48 hours from now, I will be waking up in the recovery room following my bilateral mastectomy. For an entire year now I have been consumed with fear, doubt, denial, confusion and stress. When I finally made the decision (literally 5 minutes before surgery #1) I felt an unexplainable certainty. When the pathology results of the samples they took during that surgery came back a few days later I knew I had chosen well. I am so grateful that I pushed through my fear of surgery in order to get this information.
Doctors today let their patients make their own decisions. I’m sure their insurance companies insist on that. But putting such a complicated decision upon someone with no medical knowledge is absolutely harrowing on the patient. Even so, I am grateful that my doctors (all female and in their 40’s) would say “you can’t make a wrong decision” but each would then follow up with “if it were me, I would do the mastectomies”. Legally, they can’t be held accountable for telling me what they would do if it were them. For that unofficial advice I am grateful. I live in Los Angeles, and have many cutting edge, experienced doctors to choose from – in the end going with female surgeons with excellent credentials – I am grateful to have such choices.
As much as I am grateful for early detection and my medical team – it doesn’t begin to compare with how grateful i am that I am with my husband. He has been an absolute rock every minute of the past year. When I was afraid he held me, when in pain he helped me, when I was in denial he would gradual nudge me back toward reality. He prayed for me and with me. He taught me to meditate and to release my emotions. He finds me beautiful even when my breasts are bruised, scarred and swollen. He loves me and gives me so much to fight for.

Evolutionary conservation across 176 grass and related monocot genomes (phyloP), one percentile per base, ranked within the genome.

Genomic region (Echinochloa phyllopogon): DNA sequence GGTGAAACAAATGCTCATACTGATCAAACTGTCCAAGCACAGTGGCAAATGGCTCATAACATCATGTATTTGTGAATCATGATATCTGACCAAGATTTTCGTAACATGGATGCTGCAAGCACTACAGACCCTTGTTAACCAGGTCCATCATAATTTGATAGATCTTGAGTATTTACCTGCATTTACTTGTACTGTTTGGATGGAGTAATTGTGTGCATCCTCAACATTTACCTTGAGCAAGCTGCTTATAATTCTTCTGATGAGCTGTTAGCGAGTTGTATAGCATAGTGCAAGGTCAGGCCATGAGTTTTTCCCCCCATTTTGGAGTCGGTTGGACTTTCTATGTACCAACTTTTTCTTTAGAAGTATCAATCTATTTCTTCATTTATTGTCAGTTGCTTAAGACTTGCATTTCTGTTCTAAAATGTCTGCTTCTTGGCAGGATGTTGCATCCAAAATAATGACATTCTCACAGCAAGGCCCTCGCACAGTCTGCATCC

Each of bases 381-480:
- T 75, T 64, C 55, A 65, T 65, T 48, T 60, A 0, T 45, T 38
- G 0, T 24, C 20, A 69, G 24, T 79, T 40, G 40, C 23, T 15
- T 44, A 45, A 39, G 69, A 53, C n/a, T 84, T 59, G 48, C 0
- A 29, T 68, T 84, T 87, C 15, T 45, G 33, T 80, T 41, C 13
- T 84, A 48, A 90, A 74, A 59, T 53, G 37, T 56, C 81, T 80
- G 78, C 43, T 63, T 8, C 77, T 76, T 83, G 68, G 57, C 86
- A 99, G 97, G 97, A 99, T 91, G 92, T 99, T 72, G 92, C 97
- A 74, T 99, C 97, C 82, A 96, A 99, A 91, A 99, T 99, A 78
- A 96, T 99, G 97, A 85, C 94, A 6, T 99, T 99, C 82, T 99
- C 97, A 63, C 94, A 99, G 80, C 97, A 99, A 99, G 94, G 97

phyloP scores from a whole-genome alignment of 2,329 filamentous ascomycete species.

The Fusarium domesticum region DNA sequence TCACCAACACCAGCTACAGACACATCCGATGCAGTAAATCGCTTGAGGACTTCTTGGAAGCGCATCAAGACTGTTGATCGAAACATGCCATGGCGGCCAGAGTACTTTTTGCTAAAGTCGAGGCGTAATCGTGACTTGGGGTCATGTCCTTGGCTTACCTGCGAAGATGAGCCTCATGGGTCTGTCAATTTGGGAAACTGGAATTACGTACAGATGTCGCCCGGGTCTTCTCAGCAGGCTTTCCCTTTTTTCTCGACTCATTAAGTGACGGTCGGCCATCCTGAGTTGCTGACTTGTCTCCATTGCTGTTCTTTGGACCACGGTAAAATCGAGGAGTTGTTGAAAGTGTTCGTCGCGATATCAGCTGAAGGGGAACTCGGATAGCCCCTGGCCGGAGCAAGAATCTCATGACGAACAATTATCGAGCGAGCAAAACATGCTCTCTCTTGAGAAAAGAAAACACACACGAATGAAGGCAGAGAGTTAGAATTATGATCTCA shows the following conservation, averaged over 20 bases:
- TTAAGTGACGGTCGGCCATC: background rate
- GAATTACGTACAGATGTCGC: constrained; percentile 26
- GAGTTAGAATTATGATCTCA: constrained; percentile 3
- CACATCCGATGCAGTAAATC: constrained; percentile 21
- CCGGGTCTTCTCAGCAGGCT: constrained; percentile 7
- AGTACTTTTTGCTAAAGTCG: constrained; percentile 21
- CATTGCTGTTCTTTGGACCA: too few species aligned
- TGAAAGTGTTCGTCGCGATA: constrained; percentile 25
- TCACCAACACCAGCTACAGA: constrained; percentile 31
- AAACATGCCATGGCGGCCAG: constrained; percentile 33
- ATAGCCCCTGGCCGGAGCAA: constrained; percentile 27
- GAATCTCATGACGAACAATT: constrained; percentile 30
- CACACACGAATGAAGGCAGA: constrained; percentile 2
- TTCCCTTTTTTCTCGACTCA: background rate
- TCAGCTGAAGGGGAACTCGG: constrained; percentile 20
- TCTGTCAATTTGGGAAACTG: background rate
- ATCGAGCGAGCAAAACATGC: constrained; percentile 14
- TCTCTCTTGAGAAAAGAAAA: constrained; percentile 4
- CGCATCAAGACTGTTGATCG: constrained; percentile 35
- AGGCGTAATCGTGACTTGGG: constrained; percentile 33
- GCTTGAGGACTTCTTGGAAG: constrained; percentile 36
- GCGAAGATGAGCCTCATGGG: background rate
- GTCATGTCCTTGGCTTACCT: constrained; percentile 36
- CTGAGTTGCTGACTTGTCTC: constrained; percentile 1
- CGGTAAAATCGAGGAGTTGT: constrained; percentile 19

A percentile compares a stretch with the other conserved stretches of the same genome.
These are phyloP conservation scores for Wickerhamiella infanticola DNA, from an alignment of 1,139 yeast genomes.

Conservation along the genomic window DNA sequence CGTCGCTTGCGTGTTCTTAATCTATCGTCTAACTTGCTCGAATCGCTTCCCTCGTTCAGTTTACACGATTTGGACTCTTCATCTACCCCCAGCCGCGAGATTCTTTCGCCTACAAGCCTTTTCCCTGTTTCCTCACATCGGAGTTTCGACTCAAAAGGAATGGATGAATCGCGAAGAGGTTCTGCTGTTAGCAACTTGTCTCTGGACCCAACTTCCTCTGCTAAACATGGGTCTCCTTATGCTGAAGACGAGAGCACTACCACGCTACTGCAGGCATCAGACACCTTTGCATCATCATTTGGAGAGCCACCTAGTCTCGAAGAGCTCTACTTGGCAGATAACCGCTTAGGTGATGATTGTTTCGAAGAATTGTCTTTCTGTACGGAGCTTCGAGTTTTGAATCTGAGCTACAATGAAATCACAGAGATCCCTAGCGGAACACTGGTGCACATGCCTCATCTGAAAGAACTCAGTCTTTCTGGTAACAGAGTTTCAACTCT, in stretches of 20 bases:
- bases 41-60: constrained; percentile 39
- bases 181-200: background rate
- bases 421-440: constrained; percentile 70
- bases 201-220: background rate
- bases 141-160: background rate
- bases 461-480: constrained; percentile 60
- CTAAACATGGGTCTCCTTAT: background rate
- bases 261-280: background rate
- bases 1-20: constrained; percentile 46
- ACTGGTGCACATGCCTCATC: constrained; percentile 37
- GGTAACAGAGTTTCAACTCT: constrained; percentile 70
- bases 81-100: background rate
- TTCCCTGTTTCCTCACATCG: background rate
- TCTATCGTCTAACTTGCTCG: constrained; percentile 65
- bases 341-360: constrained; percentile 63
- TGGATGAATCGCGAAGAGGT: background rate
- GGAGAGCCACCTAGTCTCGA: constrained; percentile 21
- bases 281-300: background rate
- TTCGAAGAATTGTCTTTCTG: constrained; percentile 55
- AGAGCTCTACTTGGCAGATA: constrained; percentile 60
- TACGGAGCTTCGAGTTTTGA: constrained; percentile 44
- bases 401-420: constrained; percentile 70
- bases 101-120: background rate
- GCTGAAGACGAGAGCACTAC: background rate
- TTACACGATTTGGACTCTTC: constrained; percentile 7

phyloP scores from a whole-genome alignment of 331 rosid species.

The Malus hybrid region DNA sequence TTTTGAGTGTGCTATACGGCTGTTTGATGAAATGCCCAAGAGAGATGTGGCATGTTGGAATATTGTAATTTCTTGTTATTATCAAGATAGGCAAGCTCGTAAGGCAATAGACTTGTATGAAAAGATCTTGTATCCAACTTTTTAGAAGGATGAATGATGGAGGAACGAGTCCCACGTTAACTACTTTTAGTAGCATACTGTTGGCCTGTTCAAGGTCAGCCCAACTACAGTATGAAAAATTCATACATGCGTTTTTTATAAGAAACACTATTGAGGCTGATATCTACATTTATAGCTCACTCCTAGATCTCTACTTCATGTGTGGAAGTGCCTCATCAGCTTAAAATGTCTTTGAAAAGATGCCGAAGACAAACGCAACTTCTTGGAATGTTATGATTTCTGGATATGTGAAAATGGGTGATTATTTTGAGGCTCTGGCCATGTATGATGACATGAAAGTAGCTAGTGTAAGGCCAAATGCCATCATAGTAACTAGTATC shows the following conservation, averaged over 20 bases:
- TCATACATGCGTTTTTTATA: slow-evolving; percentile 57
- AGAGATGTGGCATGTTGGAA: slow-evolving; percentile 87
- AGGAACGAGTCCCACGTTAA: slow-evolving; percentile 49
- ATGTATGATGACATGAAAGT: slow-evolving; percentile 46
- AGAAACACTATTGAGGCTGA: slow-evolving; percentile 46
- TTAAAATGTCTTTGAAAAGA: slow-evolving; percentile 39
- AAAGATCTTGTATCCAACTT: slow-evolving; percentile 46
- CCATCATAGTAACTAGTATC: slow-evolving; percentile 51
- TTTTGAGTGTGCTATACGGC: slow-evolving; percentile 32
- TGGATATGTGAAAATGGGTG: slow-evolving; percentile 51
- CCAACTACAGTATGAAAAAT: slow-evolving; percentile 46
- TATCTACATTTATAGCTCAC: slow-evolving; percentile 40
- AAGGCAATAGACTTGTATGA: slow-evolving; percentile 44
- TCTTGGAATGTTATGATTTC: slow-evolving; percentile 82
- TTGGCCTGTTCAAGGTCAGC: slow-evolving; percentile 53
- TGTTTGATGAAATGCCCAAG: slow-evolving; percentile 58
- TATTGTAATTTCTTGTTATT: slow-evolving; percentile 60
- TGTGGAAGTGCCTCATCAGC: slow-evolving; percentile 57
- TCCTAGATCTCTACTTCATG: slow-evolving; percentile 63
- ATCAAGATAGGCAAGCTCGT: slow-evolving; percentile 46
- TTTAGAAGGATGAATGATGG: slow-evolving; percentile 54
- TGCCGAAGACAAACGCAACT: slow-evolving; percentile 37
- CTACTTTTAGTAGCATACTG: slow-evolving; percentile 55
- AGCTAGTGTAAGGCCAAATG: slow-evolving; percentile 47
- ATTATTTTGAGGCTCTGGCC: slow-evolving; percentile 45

The fact that I almost left him – twice – seems surreal to me now. The first time was when I found out how out of control his sex addiction was, that he had cheated on me just a year or so into our marriage. The second time was when my ex boyfriend was offering an escape to an old life with a long history. Words can’t express how grateful I am that I could see the bigger picture: That these sexual and addictive parts of our lives were opportunities to grow – both as individuals and as a couple. When we both disclosed the complete truth to one another a year and a half ago we knew we were both finally in it for real. The love I feel for and from my husband every minute of every day tops my gratitude list. I couldn’t imagine experiencing all the joys and pains of life without him by my side.
Even with his flaws – he is a good, good man. If you have one of those as well, but are rightfully confused about how to react to his infidelity and/or addiction I suggest trying to get beyond his past actions and start forgiving. Then hopefully one day in the not so distant future, you too will get to a place of true love, compassion and – of course – gratefulness.